The Linux-based, open-source netbook-handheld console hybrid called Pandora is finally shipping after four years in development.
You remember the Linux-based Pandora handheld gaming console, right? It plays Quake 3, Mario 64, and will even ship with a 600 MHz ARM-based TI OMAP3 SoC? It manages to cram a full QWERTY keyboard and gamepad buttons into a Nintendo DS XL-like form factor, combining the gaming qualities of a dedicated handheld with the usefulness of a netbook? Yeah, that thing. It’s finally shipping after four years of development, production setbacks and loads of investor funding.
The specs seemingly haven’t changed since we last wrote about the device in 2010. It uses a 600 MHz TI OMAP3530 SoC packed with an ARM Cortex-A8 core and a 110 MHz PowerVR SGX530 core. It also sports a 4.3-inch resistive touch screen with a 800 x 480 resolution, 256 MB of DDR-333 memory, 512 MB of on-board storage, and dual SDHC card slots supporting up to 32 GB of additional storage each.
But that’s not all. An S-Video jack allows users to output to current and older TVs. It also has 802.11 b/g Wi-Fi connectivity, Bluetooth 2.0 + EDR, a USB 2.0 OTG port for charging and a USB 2.0 HOST port for connecting additional peripherals. The Pandora team also managed to cram dual analog controllers and full gamepad controls within the 43-button QWERTY keyboard (numeric keypad included). The device even provides shoulder buttons.
The team behind the open-source Pandora device reports that the initial shipment will consist of a mere 4,000 units. That’s understandable given there’s been no advertisement on TV and magazines to support the launch. But the price might be a big turnoff for those who didn’t even want to spend $249.99 USD on the Nintendo 3DS: $485 USD/ 375 EUR for international customers, and 445 EUR for European customers (incl. 19-percent VAT).
The thing to keep in mind is that Pandora isn’t a dedicated gaming handheld system: it’s a mixture of both worlds. It’s fast enough to emulate many other systems, run a full desktop, access the internet via Mozilla’s Firefox and play older PC games (like Quake 3 Arena, Warcraft). The operating system is Ångström-Linux with some Pandora-specific changes, but owners are welcome to slap on any OS of their choosing.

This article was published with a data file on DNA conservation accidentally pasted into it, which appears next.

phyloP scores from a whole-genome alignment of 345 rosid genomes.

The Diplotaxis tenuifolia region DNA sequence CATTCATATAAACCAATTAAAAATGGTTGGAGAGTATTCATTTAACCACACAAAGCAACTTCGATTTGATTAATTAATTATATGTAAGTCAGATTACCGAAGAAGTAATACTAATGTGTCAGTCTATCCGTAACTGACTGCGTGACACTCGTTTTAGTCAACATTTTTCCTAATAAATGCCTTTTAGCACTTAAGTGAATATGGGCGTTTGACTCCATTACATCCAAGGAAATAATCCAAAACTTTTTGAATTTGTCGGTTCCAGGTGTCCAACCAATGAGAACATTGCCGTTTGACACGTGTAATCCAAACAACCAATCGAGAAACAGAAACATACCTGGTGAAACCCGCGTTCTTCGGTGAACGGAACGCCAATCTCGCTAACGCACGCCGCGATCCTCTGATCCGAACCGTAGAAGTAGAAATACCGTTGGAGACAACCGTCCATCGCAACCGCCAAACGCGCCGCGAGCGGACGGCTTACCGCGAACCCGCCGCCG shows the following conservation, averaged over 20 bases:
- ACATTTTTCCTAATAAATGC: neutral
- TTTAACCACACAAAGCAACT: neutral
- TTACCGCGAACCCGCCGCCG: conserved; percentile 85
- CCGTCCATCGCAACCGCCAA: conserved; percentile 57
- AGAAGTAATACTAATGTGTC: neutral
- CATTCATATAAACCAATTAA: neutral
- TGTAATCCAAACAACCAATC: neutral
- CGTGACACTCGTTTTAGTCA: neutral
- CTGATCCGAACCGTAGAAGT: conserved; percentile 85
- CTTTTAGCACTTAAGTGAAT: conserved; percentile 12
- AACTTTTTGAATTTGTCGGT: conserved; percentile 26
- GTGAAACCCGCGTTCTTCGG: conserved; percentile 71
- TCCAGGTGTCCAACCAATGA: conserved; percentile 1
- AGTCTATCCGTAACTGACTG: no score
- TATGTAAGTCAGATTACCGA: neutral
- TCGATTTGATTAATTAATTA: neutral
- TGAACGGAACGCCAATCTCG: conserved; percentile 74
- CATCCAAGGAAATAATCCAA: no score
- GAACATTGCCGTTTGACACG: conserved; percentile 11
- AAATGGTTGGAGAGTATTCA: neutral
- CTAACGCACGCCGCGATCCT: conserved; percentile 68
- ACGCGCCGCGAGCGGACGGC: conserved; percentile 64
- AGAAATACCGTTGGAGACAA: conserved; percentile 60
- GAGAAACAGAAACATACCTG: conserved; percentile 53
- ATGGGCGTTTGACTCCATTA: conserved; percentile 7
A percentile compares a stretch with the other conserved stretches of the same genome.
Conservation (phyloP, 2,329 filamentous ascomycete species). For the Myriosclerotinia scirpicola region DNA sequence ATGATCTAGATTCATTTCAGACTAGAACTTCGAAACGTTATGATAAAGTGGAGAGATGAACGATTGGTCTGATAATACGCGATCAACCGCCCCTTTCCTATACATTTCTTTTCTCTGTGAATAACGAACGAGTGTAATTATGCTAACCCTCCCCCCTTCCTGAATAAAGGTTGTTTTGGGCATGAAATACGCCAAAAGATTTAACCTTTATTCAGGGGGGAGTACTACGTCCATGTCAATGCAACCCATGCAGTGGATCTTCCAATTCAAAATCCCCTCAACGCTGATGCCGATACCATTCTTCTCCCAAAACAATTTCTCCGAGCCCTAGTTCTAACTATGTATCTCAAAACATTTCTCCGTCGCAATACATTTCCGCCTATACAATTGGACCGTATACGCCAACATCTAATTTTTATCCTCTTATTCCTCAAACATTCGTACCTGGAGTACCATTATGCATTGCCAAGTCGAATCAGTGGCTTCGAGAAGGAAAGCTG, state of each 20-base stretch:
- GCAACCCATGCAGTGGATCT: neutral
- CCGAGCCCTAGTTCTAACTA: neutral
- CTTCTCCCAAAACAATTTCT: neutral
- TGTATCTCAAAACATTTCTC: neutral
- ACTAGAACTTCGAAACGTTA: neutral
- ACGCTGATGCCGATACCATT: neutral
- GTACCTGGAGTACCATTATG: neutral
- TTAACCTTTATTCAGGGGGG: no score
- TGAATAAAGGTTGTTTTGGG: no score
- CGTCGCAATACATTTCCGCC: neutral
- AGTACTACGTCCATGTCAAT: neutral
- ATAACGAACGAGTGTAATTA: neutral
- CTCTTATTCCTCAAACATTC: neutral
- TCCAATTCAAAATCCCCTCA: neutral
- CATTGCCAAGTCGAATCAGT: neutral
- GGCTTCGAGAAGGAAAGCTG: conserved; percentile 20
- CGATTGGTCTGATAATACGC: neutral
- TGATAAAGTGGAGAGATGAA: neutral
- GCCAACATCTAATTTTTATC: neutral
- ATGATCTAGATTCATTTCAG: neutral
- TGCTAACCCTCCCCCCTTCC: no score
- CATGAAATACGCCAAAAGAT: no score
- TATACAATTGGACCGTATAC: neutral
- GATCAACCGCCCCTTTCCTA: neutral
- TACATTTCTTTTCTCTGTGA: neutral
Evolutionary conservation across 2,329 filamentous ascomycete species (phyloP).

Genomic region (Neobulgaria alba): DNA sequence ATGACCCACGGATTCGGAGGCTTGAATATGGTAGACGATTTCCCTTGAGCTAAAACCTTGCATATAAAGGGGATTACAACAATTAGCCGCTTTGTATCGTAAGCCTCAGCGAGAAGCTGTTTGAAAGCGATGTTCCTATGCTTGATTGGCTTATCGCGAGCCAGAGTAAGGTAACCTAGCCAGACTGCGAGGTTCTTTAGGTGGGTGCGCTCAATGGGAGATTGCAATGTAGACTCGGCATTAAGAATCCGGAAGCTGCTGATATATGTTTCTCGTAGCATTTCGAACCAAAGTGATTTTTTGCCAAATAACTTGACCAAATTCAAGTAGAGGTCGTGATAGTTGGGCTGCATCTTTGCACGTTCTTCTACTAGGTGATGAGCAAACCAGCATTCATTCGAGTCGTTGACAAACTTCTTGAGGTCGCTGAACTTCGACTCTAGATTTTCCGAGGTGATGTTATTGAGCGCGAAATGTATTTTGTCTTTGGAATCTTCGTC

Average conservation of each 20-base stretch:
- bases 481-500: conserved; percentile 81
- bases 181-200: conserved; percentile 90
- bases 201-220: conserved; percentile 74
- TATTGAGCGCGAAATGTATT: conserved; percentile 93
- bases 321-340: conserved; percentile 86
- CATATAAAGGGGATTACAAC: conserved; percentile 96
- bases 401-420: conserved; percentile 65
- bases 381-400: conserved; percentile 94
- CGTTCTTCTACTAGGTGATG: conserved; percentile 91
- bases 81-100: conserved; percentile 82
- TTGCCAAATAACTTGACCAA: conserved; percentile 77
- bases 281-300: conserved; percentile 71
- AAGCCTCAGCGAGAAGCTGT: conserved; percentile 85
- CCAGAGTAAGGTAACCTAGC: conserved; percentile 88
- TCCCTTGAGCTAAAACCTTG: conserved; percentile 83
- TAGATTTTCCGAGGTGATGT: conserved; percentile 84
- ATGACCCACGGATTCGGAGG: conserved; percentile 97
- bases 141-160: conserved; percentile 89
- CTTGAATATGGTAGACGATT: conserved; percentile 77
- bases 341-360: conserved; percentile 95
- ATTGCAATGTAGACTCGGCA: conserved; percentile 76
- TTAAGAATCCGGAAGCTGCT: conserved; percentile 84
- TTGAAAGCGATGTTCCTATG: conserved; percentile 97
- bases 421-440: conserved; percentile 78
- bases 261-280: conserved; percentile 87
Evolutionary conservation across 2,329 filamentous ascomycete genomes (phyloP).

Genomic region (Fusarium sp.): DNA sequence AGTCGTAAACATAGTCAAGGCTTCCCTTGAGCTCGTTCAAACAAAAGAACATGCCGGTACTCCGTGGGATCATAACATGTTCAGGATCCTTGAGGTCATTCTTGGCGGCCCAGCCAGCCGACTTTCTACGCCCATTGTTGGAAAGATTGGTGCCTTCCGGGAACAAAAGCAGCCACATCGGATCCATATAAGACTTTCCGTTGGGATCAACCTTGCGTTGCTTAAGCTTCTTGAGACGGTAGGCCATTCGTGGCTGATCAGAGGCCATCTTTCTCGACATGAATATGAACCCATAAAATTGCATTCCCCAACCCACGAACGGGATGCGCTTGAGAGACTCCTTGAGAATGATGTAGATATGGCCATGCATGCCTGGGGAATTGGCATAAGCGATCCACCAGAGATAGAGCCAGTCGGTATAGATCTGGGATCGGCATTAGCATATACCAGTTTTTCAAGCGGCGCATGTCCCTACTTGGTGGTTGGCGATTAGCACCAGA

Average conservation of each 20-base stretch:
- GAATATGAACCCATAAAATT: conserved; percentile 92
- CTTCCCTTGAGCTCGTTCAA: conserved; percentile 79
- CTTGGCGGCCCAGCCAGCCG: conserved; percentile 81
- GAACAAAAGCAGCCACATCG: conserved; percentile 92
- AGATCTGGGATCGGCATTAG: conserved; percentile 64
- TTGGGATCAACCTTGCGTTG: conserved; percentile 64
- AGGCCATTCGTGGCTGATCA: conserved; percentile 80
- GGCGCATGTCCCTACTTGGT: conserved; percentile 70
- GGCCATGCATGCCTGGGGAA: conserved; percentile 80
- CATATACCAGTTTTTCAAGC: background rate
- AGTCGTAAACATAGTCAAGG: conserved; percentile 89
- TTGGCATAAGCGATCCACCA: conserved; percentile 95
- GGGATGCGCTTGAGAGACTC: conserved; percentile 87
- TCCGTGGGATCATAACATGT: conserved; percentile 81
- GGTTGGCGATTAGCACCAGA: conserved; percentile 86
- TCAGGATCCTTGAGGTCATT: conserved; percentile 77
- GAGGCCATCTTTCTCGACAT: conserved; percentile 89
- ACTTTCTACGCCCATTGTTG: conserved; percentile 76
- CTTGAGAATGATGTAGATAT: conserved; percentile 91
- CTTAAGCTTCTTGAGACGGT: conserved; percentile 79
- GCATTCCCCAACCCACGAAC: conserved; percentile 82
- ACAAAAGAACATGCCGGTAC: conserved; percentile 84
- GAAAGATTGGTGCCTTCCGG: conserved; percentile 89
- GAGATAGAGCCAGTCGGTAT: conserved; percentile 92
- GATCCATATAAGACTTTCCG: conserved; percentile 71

“What you’ve got here is an open-source, very efficient handheld PC with a strong community behind it,” reports UMPCPortal who has been following its development since 2007. “It’s also a bit of history.” Apparently the reason why we haven’t heard much about the device since 2010 is because it was having issues after going into limited production at a Texas-based manufacturing company — a failure rate of at least 25-percent to be more precise.
The team was thus forced to halt everything and find a new place to produce the device. Fifteen days later the team found not only a new candidate, but 70 investors stepped forward and coughed up nearly half a million EUR (647K USD). The Pandora device was given a green light once the new company produced a unit with a 100-percent success rate.
Consumers interested in purchasing this pocket-sized netbook with gaming controls can head here and pre-order now. Mass production is expected to begin between now and the end of February. All orders will be fulfilled by OpenPandora GmbH, Germany.